Palms made into small crossesThe palms are saved in many churches to be burned on Shrove Tuesday the following year to make ashes used in Ash Wednesday services. The Catholic Church considers the blessed palms to be sacramentals. Having been blessed by a priest (sacramental) they carry a certain spiritual significance and power. A sacramental is a material object, thing or action set apart or blessed to manifest the respect due to the Sacraments and so to excite pious thoughts and to increase devotion to God when used with devotion.

After celebrating Palm Sunday, parishioners return home with several palms and are often unsure how to properly display or otherwise hold onto them. Because these palms are sacramentals, they cannot be thrown away. They must either be burned or buried to be disposed of correctly.

 


 

 

 

Quote of the day

DAILY QUOTE for May 29, 2020

Those who open their mouth to confess their faith breathe th...

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May 29

 

Those who open their mouth
to confess their faith
breathe the spirit of divine grace,
which is the life of the soul.

St. Anthony of Padua


My Mother, I will stand with you on OCTOBER 10, 2020

Saint of the day

SAINT OF THE DAY

St. William of Toulouse and Companions

The priests, meeting with much hostility in town, set up in...

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St. William of Toulouse and Companions

William Arnaud, a Dominican, and companions were sent to Toulouse in the South of France by Pope Gregory IX to combat the Albigensian heresy then entrenched throughout the region.

The Albigensian heresy preached a dualism where the body was considered evil. As a consequence, they denied that Christ could have been human, rejected the Sacraments and adopted, in their stead, pagan rituals of “purification”.

The priests, meeting with much hostility in town, set up in a house in the surrounding country, and were making many converts, which upset the local government under Count Raymond III of Toulouse.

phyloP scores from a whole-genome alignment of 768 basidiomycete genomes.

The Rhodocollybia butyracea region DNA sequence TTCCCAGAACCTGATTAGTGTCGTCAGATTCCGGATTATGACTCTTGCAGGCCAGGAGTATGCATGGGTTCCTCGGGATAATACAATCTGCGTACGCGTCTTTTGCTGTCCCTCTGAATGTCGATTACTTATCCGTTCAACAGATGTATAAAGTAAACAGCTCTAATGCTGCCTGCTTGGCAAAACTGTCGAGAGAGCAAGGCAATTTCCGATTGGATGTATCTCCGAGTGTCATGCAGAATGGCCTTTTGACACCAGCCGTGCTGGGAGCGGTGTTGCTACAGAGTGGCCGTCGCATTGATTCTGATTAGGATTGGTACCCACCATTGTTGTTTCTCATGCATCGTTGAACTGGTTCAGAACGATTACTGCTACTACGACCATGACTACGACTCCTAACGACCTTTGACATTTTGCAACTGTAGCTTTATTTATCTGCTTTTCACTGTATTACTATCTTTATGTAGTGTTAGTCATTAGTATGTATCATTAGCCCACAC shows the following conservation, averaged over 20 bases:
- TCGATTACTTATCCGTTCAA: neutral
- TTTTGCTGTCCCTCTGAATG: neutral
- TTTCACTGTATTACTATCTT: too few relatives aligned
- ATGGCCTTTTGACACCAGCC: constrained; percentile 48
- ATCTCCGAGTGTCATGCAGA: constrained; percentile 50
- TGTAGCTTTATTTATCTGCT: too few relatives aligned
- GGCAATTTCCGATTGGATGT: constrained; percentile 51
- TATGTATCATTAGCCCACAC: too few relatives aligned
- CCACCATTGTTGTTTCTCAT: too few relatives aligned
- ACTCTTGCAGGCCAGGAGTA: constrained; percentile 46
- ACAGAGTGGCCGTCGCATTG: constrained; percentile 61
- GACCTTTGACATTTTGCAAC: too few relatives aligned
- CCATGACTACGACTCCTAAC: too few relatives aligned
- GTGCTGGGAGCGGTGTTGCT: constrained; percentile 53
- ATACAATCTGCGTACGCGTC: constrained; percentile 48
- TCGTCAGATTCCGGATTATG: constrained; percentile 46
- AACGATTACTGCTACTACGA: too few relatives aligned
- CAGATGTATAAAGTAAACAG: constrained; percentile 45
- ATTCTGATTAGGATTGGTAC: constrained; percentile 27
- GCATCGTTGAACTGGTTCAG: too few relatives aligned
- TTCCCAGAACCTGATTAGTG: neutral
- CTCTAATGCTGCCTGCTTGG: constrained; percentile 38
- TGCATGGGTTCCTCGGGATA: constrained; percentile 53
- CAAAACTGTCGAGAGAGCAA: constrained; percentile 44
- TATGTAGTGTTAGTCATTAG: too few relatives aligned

They and others, a total of eleven, including some Franciscans, Benedictines, and a layman, were deceived into accepting an invitation to the local castle where seven of them were set upon and slaughtered in a most barbarous manner.

The other four, William Arnaud among them, escaped to a local church where they were found singing religious hymns. Violating the medieval “sanctuary” – an unforgivable act at that time – and angered by the singing, the soldiers first cut off William’s tongue, then killed all four. Their bodies were thrown in a ravine, but that night, light streamed from them leading the faithful to their relics. They were interred in the Church of San Romano at the monastery in Toulouse.

The church in Avignonet where the martyrs had been murdered, was placed under interdict and for years the doors remained locked because of the sacrilege.

Many cures were reported at their graves.

Weekly Story

WEEKLY STORY

There was once a young country wife who practiced devotion t...

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Mary and the Simple Country Wife

There was once a young country wife who practiced devotion to Holy Mary, just as her mother had taught her to do. This simple young lady considered herself fortunate to have married a handsome soldier. Little did she know that her soldier-husband had made a deal with the devil, that he would sell his wife for a certain sum of money.

One crisp, autumn morning the couple went out for their customary walk. Oddly, this time the young man insisted on heading towards the forest. It was at the forest where he intended to deliver his young bride over to the devil.

On their way to the forest, the couple passed in front of a Church dedicated to the Virgin Mary. The wife, overtaken with a desire to enter the church begged her husband to allow her to pray a Hail Mary in that church.

As the young lady entered the church, Holy Mary came forth from it, taking the form of the wife and accompanied the man into the forest.

When they at last approached the devil at the forest, he said to the man, “Traitor! Why have you brought me instead of your wife, my enemy, the mother of God?”

“And you,” said Mary, addressing the devil, “how have you dared to think of injuring my servant? Go, flee to hell.”

And then, turning to the man, Mary said to him, “Amend your life, and I will aid you.”

She then disappeared and that wretched man repented, amended his life and became a husband worthy of his simple country wife.

From the Glories of Mary, by St. Alphonsus Maria de Liguori.

 

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There was once a young country wife who practiced devotion to Holy Mary, just as her mother had taught her to do. This simple young lady considered herself fortunate to have married a handsome soldier.